Investors think so. Facebook shares dropped by 26% in a single day a few weeks ago and haven't recovered much since then.
I had a media training workshop for a corporate client in Calgary last Monday. I planned to drive from Edmonton, but on Sunday morning the weather turned nasty between Edmonton and Red Deer and travel wasn’t recommended on the highway.
I decided to fly down on that afternoon, but when I was checking travel options I looked into taking the bus. Red Arrow provides a really good service and I’ve used it in the past, so I looked at its website before deciding to fly.
As I was waiting at the gate for my flight, I started scrolling through Facebook and was greeted by an ad for Red Arrow.
I groaned. I thought to myself “Red Arrow is doing it too?”
On Facebook and some other social media sites, advertisers can run campaigns that track your website activity and then serve you ads on their social media platform. Facebook and Instagram have been doing this for years.
I used to think it was incredibly effective and even did presentations on how successful those ad campaigns were. Now I think it’s creepy.
As I sat there waiting for my flight, I thought that this form of advertising would now make me less likely to buy a product or service because of its invasive nature. I wondered how many others felt the same, now that more people know getting ads like this on Facebook is no coincidence.
The same day, I had a discussion over text with a friend of mine who is a newspaper advertising executive.
Like everyone else in his business, he’s seen advertising revenue drop, because so many of his clients are now buying digital ads on Facebook, Google and websites. There are only so many advertising dollars to go around, especially these days.
What really had my friend irritated was the attitude of some local companies. He pointed to examples of companies that are buying ads on Facebook, but then turning around and sending news releases to local papers asking them to run their information for free as a “public service.”
I understand why he’s upset and I don’t blame him.
Years ago when I was in radio, if an advertiser bought airtime it was a lot easier to do something on the editorial side, as a fringe benefit. As an example, if a fast food chain spent thousands of dollars to buy radio ads and was sponsoring a big charitable event to raise money to fight cancer, it was easier for a newsroom to find a way to provide some coverage for the event on the news. It still happens today in various forms, so that’s why a request for free coverage is taken so negatively these days by a newspaper, if a company is pouring a large portion of its ad spend into Facebook and not spending money on print.
I remember getting news releases from companies that wanted free news converge for something that was clearly promotional in nature and had little news value. I usually told PR people when they called “Let me pass you through to the people in the sales department and maybe they can help you.”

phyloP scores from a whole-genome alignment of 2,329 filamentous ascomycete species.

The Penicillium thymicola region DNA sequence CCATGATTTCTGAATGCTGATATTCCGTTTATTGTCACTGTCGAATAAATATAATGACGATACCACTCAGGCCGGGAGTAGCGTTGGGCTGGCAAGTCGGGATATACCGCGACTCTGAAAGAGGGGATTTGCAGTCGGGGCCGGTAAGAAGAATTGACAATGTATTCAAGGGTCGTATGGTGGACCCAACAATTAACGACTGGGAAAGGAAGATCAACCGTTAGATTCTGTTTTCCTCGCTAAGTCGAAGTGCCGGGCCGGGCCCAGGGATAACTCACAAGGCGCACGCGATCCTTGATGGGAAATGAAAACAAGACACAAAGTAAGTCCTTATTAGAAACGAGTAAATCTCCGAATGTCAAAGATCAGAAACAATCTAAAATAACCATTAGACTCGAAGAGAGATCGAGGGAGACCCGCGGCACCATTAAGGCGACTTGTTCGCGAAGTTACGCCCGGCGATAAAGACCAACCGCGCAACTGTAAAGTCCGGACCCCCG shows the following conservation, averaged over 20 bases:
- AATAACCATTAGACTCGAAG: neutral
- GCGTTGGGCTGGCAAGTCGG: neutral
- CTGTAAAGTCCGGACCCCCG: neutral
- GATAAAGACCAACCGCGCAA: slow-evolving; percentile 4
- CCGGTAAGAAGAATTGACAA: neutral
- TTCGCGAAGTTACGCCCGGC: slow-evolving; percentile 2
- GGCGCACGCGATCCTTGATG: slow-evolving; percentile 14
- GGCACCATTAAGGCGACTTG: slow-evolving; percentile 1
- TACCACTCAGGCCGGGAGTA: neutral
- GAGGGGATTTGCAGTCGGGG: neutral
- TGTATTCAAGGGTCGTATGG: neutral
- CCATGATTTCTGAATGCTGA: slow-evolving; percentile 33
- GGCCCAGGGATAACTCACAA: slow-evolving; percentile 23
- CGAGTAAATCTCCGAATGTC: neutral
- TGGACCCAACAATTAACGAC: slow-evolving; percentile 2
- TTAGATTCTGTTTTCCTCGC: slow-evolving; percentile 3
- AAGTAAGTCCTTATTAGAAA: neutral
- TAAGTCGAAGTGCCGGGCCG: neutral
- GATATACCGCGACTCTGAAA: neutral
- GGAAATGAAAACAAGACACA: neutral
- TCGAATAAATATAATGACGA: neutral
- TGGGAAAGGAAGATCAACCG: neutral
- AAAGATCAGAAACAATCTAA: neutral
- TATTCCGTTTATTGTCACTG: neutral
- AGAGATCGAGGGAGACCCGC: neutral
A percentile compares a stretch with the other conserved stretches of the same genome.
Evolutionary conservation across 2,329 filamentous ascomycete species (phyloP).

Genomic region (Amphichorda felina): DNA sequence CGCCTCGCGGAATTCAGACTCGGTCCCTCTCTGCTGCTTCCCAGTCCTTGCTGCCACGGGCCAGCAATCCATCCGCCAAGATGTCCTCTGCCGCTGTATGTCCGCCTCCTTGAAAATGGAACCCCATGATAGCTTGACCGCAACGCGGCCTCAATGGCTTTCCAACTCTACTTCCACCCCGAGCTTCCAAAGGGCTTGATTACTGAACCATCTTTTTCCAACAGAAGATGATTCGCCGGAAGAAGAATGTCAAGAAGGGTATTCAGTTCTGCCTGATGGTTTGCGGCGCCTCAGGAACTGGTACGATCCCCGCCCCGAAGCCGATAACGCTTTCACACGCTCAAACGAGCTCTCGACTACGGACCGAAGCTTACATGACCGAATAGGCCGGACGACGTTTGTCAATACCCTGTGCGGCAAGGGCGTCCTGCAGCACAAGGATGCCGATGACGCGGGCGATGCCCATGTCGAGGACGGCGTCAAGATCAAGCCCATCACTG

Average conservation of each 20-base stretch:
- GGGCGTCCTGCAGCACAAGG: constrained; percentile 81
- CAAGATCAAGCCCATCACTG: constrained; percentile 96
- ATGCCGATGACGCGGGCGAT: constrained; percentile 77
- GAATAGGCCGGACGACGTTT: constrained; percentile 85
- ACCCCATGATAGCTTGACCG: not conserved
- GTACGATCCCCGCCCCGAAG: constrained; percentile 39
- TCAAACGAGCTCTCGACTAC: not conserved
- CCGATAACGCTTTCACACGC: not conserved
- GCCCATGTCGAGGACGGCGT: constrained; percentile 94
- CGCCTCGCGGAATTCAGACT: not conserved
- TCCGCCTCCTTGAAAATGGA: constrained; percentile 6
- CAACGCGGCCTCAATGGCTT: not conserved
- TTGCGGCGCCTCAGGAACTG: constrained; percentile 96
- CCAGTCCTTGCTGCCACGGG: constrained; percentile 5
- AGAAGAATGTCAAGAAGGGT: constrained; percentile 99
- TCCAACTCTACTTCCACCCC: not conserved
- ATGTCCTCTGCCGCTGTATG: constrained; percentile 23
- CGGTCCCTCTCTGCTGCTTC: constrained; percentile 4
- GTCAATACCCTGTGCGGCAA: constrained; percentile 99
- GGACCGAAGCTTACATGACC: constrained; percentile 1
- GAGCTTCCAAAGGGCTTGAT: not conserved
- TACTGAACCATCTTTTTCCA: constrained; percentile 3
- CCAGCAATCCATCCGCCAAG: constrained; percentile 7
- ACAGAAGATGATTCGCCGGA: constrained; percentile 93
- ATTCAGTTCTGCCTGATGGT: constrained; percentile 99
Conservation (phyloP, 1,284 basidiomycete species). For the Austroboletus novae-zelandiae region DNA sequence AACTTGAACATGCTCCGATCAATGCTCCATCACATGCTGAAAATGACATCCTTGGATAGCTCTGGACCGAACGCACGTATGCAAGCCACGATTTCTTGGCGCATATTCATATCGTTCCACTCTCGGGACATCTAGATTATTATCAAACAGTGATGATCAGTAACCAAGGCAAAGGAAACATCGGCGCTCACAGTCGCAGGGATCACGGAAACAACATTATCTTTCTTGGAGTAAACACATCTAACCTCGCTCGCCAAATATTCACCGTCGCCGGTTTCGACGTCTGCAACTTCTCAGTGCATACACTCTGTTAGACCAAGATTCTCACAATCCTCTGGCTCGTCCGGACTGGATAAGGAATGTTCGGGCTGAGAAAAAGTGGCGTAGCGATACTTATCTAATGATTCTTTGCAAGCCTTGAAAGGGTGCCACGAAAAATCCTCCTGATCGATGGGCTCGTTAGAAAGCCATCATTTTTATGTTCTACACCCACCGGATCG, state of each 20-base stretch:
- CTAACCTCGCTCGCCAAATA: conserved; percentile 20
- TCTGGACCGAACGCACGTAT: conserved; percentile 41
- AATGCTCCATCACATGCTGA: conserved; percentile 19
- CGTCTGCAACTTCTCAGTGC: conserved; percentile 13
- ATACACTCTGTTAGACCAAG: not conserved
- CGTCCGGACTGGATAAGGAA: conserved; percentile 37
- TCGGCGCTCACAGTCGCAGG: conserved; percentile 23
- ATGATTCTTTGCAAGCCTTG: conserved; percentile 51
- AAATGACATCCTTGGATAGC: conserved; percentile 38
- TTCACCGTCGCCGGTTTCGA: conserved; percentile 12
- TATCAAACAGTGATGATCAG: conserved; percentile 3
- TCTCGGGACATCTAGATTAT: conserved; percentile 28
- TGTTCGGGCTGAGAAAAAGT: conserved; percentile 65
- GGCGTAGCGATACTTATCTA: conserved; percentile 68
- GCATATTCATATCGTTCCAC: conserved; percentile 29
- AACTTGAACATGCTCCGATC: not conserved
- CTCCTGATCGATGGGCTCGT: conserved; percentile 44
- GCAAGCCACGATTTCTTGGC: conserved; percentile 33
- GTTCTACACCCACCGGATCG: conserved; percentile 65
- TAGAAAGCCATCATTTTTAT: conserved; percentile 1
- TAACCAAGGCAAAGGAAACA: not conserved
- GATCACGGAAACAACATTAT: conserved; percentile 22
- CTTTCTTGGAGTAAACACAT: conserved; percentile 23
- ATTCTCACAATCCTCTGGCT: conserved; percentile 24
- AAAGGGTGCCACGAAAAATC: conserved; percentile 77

Asking for free coverage when you’re spending your money digitally is a slap in the face.
$31B Loss in a Single Day
2022 hasn’t been good to Mark Zuckerberg or Facebook. In early February, the share price for Facebook’s parent company Meta dropped by 26% in one day.
That cost Zuckerberg around $31 billion dollars. Let’s face it, Zuckerberg isn’t about to go on social assistance, but $31 billion is a pretty big number.
Facebook is facing several challenges. One of them is competition. Some of it is internal, as Instagram (which Facebook owns) continues to build momentum. Some of it is external as Tik Tok shows no sign of letting up.
Facebook also reported its first ever quarterly decline in users. Stats show the number of people using Facebook dropped by about 500,000. That seems like a big number, but there still are close to two billion Facebook users.
That’s why Facebook’s decline won’t happen overnight. It’s too prevalent and ingrained in the lives of too many people around the world for that to happen. However, it is clear investors are very concerned by Facebook’s performance.
The shares of Meta Platforms closed the week at about $222US. A year ago, they were close to $300. It could be argued that many tech stocks have slumped this year after huge gains since the start of the pandemic. After that 26% drop in early February, the Meta share price has only gone back up marginally.
We’ve also been bombarded by stories about the toxic nature of Facebook during the pandemic, the way it’s been used to influence elections and democracy, spread hate and the list goes on.
The bottom line is, Facebook used to be cool. Now it’s just there.